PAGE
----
Albert Speer was one of the few repulsive cast of characters sitting in the dock at the Nuremberg Trial who was regarded with any degree of sympathy by those who were there. He was superficially more appealing than the others and his apparent disillusionment with Hitler and his denouncement of Nazi ideology went down well with the court and without doubt helped keep him from joining the fate of his fellow defendants on the scaffold. Many people thought at the time and since that he was lucky not to have been hanged. His later testimony when he became quite a celebrity in the western media and his admission towards the end of his life shows that he knew more than he let on at Nuremberg tends to support this view. He clearly had more knowledge of and involvement in what was happening regarding the use of slave labour and the extermination of the Jews than he admitted when he was questioned at Nuremberg in 1946 and when he wrote Inside the Third Reich in 1970.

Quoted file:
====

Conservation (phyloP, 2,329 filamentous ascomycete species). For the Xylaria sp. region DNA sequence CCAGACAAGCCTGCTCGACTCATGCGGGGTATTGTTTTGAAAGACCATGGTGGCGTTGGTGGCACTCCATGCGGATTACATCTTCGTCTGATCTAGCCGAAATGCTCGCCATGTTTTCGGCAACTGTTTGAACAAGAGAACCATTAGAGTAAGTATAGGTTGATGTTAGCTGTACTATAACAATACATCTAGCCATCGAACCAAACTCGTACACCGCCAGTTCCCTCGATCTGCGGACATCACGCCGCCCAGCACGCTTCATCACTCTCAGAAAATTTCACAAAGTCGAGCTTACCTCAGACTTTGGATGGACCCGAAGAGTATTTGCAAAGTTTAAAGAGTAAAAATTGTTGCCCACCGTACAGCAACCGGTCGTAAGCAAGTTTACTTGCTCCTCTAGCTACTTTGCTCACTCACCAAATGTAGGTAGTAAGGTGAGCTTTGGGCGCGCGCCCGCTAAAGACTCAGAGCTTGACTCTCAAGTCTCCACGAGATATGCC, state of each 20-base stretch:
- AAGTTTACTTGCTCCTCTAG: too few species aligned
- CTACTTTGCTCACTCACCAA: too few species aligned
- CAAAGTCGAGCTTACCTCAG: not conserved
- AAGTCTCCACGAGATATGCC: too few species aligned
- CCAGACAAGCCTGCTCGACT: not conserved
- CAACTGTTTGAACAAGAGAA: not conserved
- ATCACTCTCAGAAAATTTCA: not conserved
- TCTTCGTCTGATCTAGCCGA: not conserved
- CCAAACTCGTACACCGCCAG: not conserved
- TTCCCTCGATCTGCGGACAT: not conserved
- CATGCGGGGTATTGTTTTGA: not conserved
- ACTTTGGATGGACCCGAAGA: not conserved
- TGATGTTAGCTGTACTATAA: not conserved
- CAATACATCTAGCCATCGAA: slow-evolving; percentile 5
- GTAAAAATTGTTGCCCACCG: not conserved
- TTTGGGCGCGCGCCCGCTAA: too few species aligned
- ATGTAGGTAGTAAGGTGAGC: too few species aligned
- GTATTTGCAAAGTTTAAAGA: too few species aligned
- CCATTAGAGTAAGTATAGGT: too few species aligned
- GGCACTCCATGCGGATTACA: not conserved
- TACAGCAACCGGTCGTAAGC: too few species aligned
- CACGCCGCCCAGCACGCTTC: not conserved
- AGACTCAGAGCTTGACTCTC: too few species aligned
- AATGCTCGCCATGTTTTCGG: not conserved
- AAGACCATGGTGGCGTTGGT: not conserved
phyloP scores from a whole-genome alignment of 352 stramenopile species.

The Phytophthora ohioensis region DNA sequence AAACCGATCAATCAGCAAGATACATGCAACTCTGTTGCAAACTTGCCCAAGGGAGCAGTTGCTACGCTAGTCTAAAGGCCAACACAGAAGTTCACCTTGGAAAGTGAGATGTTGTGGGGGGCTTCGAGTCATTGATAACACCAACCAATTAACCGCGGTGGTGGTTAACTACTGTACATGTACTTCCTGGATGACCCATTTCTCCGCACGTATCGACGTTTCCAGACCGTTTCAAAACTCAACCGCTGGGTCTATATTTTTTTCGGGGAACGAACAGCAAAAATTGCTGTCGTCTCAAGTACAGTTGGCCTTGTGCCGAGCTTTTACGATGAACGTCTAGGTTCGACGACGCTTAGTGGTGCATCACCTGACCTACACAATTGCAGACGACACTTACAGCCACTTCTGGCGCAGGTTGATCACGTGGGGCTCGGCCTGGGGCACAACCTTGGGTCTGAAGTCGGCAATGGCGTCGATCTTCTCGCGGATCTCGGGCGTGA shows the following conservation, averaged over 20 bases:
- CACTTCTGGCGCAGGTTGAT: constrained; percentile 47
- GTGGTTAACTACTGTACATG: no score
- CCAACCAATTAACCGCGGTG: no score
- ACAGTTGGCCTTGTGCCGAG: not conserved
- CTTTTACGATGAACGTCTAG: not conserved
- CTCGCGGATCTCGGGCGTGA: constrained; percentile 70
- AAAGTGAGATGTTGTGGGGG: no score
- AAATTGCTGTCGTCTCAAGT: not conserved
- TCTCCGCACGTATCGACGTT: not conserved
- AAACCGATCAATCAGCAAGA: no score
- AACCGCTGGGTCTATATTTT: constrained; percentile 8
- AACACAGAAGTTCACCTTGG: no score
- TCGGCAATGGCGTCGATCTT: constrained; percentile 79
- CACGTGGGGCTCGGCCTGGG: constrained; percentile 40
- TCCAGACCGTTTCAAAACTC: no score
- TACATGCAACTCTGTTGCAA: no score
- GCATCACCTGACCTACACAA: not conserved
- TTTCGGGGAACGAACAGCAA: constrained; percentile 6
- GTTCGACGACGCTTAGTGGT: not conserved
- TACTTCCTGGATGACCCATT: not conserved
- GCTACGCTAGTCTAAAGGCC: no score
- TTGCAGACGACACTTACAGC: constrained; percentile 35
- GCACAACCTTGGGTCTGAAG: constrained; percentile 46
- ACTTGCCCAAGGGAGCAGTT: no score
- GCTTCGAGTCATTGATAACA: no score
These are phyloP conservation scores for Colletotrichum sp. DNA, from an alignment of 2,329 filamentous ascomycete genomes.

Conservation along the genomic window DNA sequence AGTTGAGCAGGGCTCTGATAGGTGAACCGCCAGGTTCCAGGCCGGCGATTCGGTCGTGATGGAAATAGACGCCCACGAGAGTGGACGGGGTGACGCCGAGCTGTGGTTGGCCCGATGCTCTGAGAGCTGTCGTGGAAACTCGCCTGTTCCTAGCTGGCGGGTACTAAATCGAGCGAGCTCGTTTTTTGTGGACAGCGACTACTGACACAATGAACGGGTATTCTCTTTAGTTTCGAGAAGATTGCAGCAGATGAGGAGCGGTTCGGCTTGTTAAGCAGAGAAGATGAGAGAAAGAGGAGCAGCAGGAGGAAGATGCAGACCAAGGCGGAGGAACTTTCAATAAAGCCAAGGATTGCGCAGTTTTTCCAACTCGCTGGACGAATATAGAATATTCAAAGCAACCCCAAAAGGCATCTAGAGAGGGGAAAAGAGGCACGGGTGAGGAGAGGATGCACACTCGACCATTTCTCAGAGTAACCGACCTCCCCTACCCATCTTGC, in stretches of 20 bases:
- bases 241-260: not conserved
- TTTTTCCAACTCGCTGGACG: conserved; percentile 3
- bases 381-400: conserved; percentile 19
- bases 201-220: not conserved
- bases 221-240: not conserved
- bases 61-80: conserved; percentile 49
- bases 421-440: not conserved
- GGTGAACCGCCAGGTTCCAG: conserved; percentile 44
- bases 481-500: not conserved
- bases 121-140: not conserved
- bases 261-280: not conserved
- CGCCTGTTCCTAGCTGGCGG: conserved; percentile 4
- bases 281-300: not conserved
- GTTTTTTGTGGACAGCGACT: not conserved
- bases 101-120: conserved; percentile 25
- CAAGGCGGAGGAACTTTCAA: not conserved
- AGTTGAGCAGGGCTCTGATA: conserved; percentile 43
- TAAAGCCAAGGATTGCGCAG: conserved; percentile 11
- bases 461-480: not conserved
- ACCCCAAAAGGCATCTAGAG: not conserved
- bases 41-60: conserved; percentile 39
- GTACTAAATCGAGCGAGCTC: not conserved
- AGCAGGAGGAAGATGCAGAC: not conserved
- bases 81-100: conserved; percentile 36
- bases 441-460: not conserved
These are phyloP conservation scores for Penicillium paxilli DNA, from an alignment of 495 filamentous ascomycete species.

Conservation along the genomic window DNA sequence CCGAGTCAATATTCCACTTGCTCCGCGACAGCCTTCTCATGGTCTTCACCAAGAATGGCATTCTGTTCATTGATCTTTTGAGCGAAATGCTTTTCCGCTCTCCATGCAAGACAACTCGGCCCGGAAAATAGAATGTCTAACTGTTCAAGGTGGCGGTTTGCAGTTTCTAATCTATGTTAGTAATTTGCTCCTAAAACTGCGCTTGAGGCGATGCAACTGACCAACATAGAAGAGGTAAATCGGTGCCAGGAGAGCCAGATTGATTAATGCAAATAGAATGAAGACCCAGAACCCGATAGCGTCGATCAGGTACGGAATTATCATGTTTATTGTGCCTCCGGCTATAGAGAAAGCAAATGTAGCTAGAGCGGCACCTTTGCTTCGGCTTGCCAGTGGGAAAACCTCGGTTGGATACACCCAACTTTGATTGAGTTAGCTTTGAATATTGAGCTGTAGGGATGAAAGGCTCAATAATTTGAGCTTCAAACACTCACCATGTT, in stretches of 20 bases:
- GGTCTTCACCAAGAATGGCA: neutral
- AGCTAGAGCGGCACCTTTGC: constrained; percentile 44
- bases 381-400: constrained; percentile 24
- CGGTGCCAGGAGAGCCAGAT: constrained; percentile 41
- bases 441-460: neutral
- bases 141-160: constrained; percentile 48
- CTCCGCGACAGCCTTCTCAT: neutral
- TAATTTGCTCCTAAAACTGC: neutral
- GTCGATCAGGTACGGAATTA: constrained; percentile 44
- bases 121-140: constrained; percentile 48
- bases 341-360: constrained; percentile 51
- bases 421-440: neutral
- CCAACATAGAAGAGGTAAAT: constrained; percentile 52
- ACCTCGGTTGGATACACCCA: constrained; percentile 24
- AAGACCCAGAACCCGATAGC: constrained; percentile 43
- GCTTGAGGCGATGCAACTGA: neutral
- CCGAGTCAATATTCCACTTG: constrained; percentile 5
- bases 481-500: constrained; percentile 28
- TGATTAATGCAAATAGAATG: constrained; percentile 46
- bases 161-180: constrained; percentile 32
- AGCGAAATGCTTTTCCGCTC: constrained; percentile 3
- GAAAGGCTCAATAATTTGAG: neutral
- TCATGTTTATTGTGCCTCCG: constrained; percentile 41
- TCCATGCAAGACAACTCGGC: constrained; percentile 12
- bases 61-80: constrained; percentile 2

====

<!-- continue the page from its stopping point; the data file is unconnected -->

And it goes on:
Allowing for his bouts of selective amnesia his book is nevertheless a fascinating account of someone who was very close to Hitler and at times you get the impression that he greatly admired his Fuhrer and Hitler had a high regard for Speer and viewed him as a mixture of the architect he never was and the son he never had. Speer was obviously a very intelligent man who was greatly in awe of Hitler and was carried away by the huge amount of power that his association with Hitler gave him. He was smart enough not ask too many questions during the war and looked the other way when it suited him but when Germany faced defeat his admiration for his Fuhrer dried up. He was also smart enough to know how to appeal to the judges at Nuremberg and thus avoid the hangman. His book, written by one of the few surviving members of Hitler's court, is fascinating but the nature of Speer's character always leaves a nasty taste in my mouth.
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